Developing web applications is a trying business. As someone who has overseen so many development projects in the past, I have come to realise that the one thing that hurts productivity is inefficiency. We have all experienced this problem, but what is it exactly?
When I say inefficiencies in processes, I am referring to redundant, repetitive steps we don’t need. These are small steps, and you don’t really notice them, but their influence derails progress, especially in applications development where speed and efficiency are important.
Hence, why I am so excited about Blazor WebAssembly. It shows a lot of promise in addressing the technical challenges that hinder the development process.
What is Blazor WebAssembly?
For those of you who don’t know, WebAssembly is a stack-based virtual machine that runs code consistently between 32-bit and 64-bit platforms, including operating systems, major browsers and even mobile devices. It’s a sandbox that executes bytecode predefined instructions that expand to a suite of operations beyond what more established web programming languages are capable of.
Blazor WebAssembly is an exciting prospect because it promises to eliminate the inefficiencies that plague our development processes.
How does WebAssembly eliminate inefficiencies?
Web development can be a trying process. While we can pull off some amazing things when building a website, pulling them off is fraught with technical challenges. As you can imagine, this becomes problematic when you have an entire team of web developers working on a project and clients waiting on a tight deadline.
You’d want to make the work as efficient and as easy possible, that’s where Blazor WebAssembly comes into play. Following in the wake of Blazor Server, WebAssembly was the second option for supporting Blazor components and was built to make the development of web applications more efficient than before.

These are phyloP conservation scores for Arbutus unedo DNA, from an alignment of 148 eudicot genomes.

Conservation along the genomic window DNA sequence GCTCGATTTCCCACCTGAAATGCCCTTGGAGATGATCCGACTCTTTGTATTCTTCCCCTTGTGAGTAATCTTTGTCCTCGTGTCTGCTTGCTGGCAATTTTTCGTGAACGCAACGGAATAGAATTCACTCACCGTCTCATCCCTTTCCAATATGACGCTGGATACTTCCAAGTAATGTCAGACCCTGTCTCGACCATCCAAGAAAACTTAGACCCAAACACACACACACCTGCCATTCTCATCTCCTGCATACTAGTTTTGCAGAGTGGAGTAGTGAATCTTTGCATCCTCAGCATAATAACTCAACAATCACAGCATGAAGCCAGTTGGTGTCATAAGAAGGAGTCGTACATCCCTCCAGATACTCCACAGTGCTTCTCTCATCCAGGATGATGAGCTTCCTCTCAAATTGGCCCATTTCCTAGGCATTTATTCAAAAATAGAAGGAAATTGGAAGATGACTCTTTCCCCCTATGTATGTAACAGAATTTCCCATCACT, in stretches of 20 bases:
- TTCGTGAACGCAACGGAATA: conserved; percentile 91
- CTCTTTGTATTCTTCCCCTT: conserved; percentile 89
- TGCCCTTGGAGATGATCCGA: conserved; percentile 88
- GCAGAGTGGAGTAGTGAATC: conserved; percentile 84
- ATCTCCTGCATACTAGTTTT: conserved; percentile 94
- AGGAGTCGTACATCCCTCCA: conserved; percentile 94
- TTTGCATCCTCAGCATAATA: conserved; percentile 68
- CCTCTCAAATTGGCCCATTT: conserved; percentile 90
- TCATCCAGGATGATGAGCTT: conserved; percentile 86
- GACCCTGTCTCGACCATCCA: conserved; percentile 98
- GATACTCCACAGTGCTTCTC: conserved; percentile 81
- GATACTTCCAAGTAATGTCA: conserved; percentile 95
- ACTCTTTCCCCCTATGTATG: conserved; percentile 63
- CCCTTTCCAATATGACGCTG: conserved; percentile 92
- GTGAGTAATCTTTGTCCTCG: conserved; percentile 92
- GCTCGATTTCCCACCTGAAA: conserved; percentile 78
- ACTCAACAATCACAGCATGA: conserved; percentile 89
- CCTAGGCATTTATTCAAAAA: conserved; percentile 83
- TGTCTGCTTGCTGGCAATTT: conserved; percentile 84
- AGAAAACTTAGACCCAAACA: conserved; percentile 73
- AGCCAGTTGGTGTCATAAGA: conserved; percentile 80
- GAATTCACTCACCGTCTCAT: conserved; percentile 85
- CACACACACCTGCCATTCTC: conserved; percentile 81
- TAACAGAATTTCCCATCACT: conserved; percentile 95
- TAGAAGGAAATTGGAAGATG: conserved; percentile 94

Here are a few ways it does this:
Removes extra steps in the process
When using other forms of code, you need to parse script and pre-compile for optimisation. As some of you may know, parsing is when code is read line by line for errors – if the code has no errors, a database called an abstract syntax tree will be created, which is then translated into machine code and output.
This is a time-consuming process that hinders productivity, especially when there are errors found (in which case, the processing is stopped until errors are resolved).
However, this is not a problem with Blazor WebAssembly because the code is already in byte code format. This is because Web Assembly Modules (WASM) contain lower assembly language, like intermediate code, that can be produced by compilers of other programming languages.
Since WASM code is already in binary format, it does not need to be parsed, saving time and effort when launching code, which helps with performance.
Use different web programming languages
One significant roadblock to web application development is the overdependence on a single coding language, which has severely limited our options. Blazor WebAssembly opened up the possibility of compiling code into different languages because of its low-level byte code.
The possibility of programming web applications into a variety of languages can help us create different web development models down the line.
It makes a developer’s life much easier
Web developers have reacted positively to Blazor WebAssembly because it makes their lives so much easier. It comes with several features that allow developers to optimise the process, like the ability to reuse .Net code through standard libraries. Instead of having to code everything from scratch, developers can pull code from standard libraries and reuse them when needed, reducing development time.
Web developers can use familiar languages, like C# and .Net, to build client-side apps, which saves time and effort from re-learning a new programming language. Furthermore, Blazor WebAssembly can run on all modern web browsers, including mobile browsers, without the need for plug-ins, making it so much easier to build a web application.
Is Blazor WebAssembly the future?
Blazor WebAssembly is still in its early days, so it’s not going to replace the established stalwarts of web programming anytime soon. But it holds tremendous promise for web developers and programmers. WebAssembly makes development so much easier, providing the shortcuts that can eliminate inefficient processes.
This means more time will be spent on creative solutions and less time dealing with inefficiencies that derail progress, which will benefit businesses in the end.